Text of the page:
Obama's easiest path to 270 at this point remains winning Ohio and Iowa (assuming he holds Wisconsin and Pennsylvania). That gets him to 271 electoral votes, even if he loses all the other swing states (Virginia, Florida, Nevada, Colorado, and North Carolina). It may make sense for him to continue to allocate more resources to those states and try to build up a firewall. North Carolina continues to be a risky state for Obama because it will likely remain a total toss-up until election day, is a state that requires a lot of money and resources, and is unlikely to be the tipping point state to 270 in any scenario. Obama will likely only win North Carolina is he wins the national popular vote by over 5%, and in that scenario, he will win in a landslide anyway. If this election ends up being very close, North Carolina is unlikely to be the difference between a win and a loss for either candidate.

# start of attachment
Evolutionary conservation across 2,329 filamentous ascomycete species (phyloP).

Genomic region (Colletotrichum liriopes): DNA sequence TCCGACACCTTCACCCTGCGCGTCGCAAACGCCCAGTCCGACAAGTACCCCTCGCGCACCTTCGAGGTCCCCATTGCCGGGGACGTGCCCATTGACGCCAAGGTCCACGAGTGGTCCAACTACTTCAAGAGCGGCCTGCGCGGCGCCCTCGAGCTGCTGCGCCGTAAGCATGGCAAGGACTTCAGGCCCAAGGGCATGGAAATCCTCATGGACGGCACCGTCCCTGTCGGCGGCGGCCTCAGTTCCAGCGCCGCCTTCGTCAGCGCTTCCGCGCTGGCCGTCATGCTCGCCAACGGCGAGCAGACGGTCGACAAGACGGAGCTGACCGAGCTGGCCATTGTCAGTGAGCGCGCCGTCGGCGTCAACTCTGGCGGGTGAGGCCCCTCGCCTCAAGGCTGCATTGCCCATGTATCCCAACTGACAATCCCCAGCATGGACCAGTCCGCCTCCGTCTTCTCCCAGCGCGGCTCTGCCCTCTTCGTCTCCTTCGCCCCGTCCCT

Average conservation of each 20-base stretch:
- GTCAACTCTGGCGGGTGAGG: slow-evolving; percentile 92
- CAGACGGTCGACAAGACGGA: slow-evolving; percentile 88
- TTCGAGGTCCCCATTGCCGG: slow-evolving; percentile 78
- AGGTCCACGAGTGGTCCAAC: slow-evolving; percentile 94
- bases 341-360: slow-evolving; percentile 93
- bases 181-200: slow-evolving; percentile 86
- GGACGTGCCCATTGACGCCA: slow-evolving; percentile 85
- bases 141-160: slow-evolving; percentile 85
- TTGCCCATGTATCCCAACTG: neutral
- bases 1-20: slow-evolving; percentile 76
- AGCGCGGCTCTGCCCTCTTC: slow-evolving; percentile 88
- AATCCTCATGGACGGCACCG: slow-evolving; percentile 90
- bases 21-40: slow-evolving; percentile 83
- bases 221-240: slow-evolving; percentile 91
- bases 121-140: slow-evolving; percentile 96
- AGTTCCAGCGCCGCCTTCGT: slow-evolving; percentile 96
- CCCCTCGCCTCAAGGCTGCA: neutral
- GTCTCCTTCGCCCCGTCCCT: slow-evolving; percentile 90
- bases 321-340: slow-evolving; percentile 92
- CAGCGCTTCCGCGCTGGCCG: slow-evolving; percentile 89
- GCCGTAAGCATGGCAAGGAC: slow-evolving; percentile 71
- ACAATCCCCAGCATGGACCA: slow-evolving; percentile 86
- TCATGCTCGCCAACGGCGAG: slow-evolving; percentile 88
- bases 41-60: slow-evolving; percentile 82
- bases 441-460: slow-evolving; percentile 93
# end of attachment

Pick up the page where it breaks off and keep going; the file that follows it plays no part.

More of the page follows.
One other thing worth mentioning is that most of these swing state polls we are seeing continue to show a dwindling number of undecideds, and an increased number of people who claim to have their minds made up. Obama is at or close to 50% in virtually all swing state (not including North Carolina). This further complicates things for Romney because the potential number of people he has available to sway at the debates is very small, probably the smallest its been in a long time, maybe in the history of Presidential elections. That's the result of hyperpartisanship, where leaners aren't particularly swayable to begin with as they simply believe the people that reinforce what they already think, and they tend to view the winning side based on whoever they already lean to, i.e. who had the better convention, who had the better debate performance, etc. Very few people go into debates with an open mind anymore, mitigating their potential impact. In swing states, where the campaigns have spent so much money and so much time targeting undecided voters for the past several months, most have already been so exposed to the candidates that they have either made up their minds or are leaning in one way or another, and a normal debate isn't going to shift much of that.

Originally published at No We Can't Politics.